Samuel Parker – Conclusion

By Mary Cassatt from commons.wikimedia.org
By Mary Cassatt from commons.wikimedia.org

He avoided her for several days and she knew it. The pain on her face made him cringe, and he wasn’t sure who was hurting more. He thought about quitting the volunteer work at the museum, even though he loved it. She did ask him about going to the coffee shop each evening, but he would always make up an excuse, or even a lie, anything other than telling her the truth. They would never be able to go for drinks, anywhere. He was devastated that he had caused her pain. Megan’s pain turned into anger, and at the end of the week, she planned to let him know, that without question, he was an idiot.

It was at closing time when she found him off by himself, brooding as normal, (which made her even more angry). He was once again looking over the collection of Impressionist paintings. She walked up to him and said with all the venom she could muster, “How dare you!” “How dare you mess with my emotions like this!” He turned around with a look of shock on his face. She continued with, “Who do think you are?” He needed to stop this madness, and stammered “I…” and that’s all he could say because she interrupted with, “I don’t ever want to speak to you again!”, then she turned and walked away.

“Megan!” The sound of his voice stopped her in her tracks. “I love you Megan, I was going to tell you everything tonight over a cup of coffee.” He walked up to her, and looked her straight in the eye. “Please forgive me. I just don’t want to fail – again” . He continued, “But I can’t stand the pain of losing you”.

She softened immediately, and just stared at him. This is exactly what she was hoping and praying for. “Ok” she said. “Let’s get some coffee”. A smile returned to her face for the first time in days.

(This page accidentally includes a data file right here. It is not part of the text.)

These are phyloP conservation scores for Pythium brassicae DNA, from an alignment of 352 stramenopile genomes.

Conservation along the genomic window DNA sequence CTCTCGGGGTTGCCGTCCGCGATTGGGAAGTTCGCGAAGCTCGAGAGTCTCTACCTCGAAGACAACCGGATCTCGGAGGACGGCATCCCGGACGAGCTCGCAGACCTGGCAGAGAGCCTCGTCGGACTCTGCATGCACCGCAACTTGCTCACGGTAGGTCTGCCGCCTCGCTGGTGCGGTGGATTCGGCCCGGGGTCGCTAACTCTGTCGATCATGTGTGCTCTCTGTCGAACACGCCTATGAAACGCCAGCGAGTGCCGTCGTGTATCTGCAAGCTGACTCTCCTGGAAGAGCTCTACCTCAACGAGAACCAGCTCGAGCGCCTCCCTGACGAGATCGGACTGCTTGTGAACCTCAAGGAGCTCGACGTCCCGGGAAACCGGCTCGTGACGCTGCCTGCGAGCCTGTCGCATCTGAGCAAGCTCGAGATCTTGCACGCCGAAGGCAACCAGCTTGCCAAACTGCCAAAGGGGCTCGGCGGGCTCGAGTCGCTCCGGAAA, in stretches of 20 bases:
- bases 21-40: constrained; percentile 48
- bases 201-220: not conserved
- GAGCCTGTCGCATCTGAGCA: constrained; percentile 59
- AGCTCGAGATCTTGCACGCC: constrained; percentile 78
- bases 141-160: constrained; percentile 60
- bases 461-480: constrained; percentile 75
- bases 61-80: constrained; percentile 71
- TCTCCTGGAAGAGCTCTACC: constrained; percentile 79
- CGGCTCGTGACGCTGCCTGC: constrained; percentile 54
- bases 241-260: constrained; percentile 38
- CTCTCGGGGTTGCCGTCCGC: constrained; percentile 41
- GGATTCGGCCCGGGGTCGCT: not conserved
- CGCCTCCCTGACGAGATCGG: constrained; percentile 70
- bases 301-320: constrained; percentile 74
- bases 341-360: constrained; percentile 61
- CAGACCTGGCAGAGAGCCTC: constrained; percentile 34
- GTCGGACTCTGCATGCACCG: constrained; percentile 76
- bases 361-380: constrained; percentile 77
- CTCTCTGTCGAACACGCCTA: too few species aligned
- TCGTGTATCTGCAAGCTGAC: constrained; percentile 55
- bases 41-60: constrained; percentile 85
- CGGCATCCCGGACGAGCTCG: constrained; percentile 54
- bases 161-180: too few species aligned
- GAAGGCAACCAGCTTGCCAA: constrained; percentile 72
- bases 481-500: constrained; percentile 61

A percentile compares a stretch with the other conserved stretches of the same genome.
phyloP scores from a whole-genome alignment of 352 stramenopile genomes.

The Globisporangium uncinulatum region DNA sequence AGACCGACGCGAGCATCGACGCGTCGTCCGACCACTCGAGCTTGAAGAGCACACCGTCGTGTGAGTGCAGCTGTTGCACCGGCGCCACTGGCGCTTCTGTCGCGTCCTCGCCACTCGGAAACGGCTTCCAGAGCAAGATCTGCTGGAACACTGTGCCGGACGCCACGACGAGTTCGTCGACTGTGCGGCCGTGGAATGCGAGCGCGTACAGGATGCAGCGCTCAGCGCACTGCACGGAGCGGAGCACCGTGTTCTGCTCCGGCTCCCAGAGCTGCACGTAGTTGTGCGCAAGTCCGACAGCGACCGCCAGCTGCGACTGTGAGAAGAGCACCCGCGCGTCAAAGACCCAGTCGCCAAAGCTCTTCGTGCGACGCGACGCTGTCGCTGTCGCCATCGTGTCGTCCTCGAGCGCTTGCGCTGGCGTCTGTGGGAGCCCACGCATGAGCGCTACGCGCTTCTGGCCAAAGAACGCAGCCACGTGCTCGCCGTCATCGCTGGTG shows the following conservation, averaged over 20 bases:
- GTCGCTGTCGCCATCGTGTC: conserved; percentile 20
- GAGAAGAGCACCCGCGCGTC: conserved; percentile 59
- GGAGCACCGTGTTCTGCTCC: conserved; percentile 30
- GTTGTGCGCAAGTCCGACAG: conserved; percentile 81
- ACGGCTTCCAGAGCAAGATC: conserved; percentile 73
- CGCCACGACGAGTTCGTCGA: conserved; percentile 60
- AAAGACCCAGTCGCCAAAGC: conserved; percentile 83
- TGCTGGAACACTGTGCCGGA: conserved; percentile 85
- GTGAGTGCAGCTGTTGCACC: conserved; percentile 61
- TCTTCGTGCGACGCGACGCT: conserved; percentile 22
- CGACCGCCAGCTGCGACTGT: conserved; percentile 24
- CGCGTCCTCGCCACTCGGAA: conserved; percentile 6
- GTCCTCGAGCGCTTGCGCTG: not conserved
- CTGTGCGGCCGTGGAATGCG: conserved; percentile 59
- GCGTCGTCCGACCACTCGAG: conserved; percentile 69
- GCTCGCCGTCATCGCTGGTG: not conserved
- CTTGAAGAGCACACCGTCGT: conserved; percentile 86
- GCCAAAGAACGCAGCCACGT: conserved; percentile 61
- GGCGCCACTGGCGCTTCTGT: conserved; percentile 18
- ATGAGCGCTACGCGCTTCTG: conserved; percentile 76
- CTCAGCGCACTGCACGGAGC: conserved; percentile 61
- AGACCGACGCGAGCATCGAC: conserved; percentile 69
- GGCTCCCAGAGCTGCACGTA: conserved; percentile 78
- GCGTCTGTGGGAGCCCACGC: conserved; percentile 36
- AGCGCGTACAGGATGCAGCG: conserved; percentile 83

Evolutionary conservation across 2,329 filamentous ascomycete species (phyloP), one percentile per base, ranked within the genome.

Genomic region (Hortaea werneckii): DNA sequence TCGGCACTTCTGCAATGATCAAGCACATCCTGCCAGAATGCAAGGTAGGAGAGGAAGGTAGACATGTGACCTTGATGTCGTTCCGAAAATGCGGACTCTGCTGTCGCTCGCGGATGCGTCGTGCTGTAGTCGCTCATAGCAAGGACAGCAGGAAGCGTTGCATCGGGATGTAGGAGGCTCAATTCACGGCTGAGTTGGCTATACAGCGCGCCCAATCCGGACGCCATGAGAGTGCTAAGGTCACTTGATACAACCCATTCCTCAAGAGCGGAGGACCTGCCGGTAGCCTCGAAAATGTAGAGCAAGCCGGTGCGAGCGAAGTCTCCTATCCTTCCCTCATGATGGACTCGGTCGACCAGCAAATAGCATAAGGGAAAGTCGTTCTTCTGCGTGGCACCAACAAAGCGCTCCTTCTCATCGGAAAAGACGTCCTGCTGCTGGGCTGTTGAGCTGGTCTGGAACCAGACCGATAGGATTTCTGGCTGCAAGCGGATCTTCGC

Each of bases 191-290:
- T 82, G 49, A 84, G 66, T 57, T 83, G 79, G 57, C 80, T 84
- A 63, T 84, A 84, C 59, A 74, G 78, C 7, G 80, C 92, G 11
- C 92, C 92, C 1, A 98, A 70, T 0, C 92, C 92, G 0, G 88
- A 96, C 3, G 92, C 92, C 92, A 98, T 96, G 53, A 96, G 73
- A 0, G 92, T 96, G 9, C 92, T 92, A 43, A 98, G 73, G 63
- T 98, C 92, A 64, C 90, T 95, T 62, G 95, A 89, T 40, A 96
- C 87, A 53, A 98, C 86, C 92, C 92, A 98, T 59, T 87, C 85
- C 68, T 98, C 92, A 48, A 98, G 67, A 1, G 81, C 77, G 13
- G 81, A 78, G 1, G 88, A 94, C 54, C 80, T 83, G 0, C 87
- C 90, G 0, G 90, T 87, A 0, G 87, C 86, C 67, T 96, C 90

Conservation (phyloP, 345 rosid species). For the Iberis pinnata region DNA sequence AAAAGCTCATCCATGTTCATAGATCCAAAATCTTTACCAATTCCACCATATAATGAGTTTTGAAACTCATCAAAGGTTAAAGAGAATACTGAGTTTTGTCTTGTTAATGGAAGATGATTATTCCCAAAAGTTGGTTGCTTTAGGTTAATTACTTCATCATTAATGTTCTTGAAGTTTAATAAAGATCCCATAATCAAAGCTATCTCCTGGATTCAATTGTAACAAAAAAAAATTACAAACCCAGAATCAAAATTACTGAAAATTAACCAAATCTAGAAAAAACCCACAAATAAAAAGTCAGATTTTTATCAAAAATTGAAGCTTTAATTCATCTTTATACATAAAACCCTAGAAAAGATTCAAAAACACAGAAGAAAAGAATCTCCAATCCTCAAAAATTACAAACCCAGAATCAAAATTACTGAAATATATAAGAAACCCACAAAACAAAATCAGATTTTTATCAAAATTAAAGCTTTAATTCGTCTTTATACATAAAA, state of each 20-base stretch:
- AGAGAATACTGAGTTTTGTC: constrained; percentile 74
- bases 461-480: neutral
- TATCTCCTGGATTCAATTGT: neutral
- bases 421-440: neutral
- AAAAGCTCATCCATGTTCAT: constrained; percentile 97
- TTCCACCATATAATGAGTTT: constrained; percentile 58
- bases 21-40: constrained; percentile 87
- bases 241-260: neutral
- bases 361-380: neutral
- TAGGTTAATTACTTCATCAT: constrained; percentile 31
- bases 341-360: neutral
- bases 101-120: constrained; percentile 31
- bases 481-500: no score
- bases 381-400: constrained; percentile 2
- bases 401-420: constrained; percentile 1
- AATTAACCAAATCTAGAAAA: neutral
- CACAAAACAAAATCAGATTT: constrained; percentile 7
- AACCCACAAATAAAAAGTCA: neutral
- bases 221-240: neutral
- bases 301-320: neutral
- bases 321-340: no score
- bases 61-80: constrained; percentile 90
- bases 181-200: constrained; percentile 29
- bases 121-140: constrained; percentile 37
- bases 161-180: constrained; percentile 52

When they sat down in the coffee shop that night, it was one of the best times of his life. He told her everything, but especially about his marriage failing 20 years ago, and the heart aches he caused from drinking. He was ashamed of the drinking, and he was afraid of being a failure – again. She had tears in her eyes as she listened, it all made sense now. He was not looking for sympathy though. He just wanted to be a success this time.

Surprisingly she told him about her failures as well. She never married because no one was ever good enough for her. She had boyfriends, but would never allow anyone to get close enough for her to love. It took her years of therapy to understand this. Now she was open, and willing to take the chance.

They talked for hours without even realizing it, and closed down the coffee shop. On the way out the door she invited him to another concert – sort of. “I play the violin and we are having a recital!”. “You what?” “That’s amazing!” She explained that she had started taking lessons about two years ago. He had always wanted to learn the cello, and he told her so as they walked to her car. He was beaming.

When they embraced at her car, they both thought about spending the night with each other, but said nothing. He held her close, and rubbed her back. Then he thought he should wait on spending the night, but he did say, “Can you imagine us playing a duet together?”

from heritageskills.org
from heritageskills.org

Writing © Copyright 2015, nicodemasplusthree

6 thoughts on “Samuel Parker – Conclusion

  1. Just gorgeous how they were both so old-fashioned — it was wise to not spend the first night together, it’s best to get to know which other first, …but I do think they are going to make a great couple.

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